There are many diagnoses within the differential of heel pain; however, plantar fasciitis is the most common cause of heel pain for which professional care is sought. Approximately 10% of the United States population experiences bouts of heel pain, which results in 1 million visits per year to medical professionals for treatment of plantar fasciitis. The annual cost of treatments for plantar fasciitis is estimated to be between $192 and $376 million dollars. The etiology of this condition is multifactorial, and the condition can occur traumatically; however, most cases are from overuse stresses.
Patients with tight calf muscles will suffer with excessive pulling of the muscle group on the back of the heel. This in turn creates pulling of other structures that are attached to the heel, including the Plantar Fascia. When the pulling continues for long enough, then inflammation will develop and lead to Plantar Fasciitis. This causes Heel Pain. It is extremely common for patients who increase their level of activity to develop Plantar Fasciitis. Boot camp, running, zumba, recreational walking or other quick movement sports such as tennis or touch football are typical causes of Heel Pain. The sharp increase in exercise is too much for the foot to cope with and the stress on the Plantar Fascia causes inflammation. The Heel Pain that is caused by this inflammation is known as Plantar Fasciitis.
Symptoms of plantar fasciitis include pain in the heel of the foot. Some people complain of a sharp stabbing pain especially with walking. Others describe the pain as a dull ache after prolonged standing. The pain of plantar fasciitis is often worst in the morning or following activity.
Plantar fasciitis is usually diagnosed by your physiotherapist or sports doctor based on your symptoms, history and clinical examination. After confirming your plantar fasciitis they will investigate WHY you are likely to be predisposed to plantar fasciitis and develop a treatment plan to decrease your chance of future bouts. X-rays may show calcification within the plantar fascia or at its insertion into the calcaneus, which is known as a calcaneal or heel spur. Ultrasound scans and MRI are used to identify any plantar fasciitis tears, inflammation or calcification. Pathology tests (including screening for HLA B27 antigen) may identify spondyloarthritis, which can cause symptoms similar to plantar fasciitis.
Non Surgical Treatment
Sometimes physical therapy modalities are helpful. The most frequently used modalities include ultrasound (high frequency sound vibrations that create a deep heat and reduce inflammation) and galvanic electrical stimulation ( a carefully applied intermittent muscular stimulation to the heel and calf that helps reduce pain and relax muscle spasm, which is a contributing factor to the pain). This treatment has been found most effective when given twice a week. Repeated taping and padding is sometimes used. The felt pads that will be strapped to your feet will compress after a few days and must be reapplied. While wearing them they should be kept dry, but may be removed the night before your next appointment. Resistant cases of heel pain caused by plantar fasciitis, heel spurs or cases of stress fracture of the calcaneus often need to be placed in a removable below knee cast boot. It is important to be aware of how your foot feels over this time period. If your foot is still uncomfortable without the strapping, but was more comfortable while wearing it, that is an indication that the treatment should help. Remember, what took many months or years to develop can not be eliminated in just a few days.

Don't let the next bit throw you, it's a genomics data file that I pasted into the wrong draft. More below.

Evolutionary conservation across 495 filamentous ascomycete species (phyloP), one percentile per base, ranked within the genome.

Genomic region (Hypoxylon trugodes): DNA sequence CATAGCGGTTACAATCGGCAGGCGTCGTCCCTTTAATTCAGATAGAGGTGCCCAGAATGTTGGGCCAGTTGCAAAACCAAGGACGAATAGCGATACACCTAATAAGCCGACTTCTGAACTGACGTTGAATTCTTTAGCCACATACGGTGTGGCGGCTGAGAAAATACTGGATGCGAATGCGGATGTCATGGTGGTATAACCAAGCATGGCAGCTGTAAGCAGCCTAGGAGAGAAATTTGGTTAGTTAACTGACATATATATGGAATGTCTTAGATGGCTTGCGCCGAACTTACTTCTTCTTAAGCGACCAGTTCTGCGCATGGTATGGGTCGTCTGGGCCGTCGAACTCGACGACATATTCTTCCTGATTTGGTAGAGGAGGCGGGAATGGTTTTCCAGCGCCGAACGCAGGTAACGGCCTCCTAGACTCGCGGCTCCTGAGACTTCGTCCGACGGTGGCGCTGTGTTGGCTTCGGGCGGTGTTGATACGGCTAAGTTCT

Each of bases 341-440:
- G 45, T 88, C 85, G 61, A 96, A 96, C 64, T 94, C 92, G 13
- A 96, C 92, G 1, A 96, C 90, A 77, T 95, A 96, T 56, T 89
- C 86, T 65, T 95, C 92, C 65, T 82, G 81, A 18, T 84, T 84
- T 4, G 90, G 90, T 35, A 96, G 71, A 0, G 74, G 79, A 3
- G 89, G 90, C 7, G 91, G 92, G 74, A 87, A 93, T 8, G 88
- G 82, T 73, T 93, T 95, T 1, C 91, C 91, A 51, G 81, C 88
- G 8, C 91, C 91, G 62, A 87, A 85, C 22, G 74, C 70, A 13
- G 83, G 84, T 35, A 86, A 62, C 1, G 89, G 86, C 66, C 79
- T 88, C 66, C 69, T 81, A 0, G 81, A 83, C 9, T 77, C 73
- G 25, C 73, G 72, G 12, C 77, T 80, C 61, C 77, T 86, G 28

Surgery should be reserved for patients who have made every effort to fully participate in conservative treatments, but continue to have pain from plantar fasciitis. Patients should fit the following criteria. Symptoms for at least 9 months of treatment. Participation in daily treatments (exercises, stretches, etc.). If you fit these criteria, then surgery may be an option in the treatment of your plantar fasciitis. Unfortunately, surgery for treatment of plantar fasciitis is not as predictable as a surgeon might like. For example, surgeons can reliably predict that patients with severe knee arthritis will do well after knee replacement surgery about 95% of the time. Those are very good results. Unfortunately, the same is not true of patients with plantar fasciitis.
In one exercise, you lean forward against a wall with one knee straight and heel on the ground. Your other knee is bent. Your heel cord and foot arch stretch as you lean. Hold for 10 seconds, relax and straighten up. Repeat 20 times for each sore heel. It is important to keep the knee fully extended on the side being stretched. In another exercise, you lean forward onto a countertop, spreading your feet apart with one foot in front of the other. Flex your knees and squat down, keeping your heels on the ground as long as possible. Your heel cords and foot arches will stretch as the heels come up in the stretch. Hold for 10 seconds, relax and straighten up. Repeat 20 times. About 90 percent of people with plantar fasciitis improve significantly after two months of initial treatment. You may be advised to use shoes with shock-absorbing soles or fitted with an off-the-shelf shoe insert device like a rubber heel pad. Your foot may be taped into a specific position. If your plantar fasciitis continues after a few months of conservative treatment, your doctor may inject your heel with steroidal anti-inflammatory medication. If you still have symptoms, you may need to wear a walking cast for two to three weeks or a positional splint when you sleep. In a few cases, surgery is needed for chronically contracted tissue.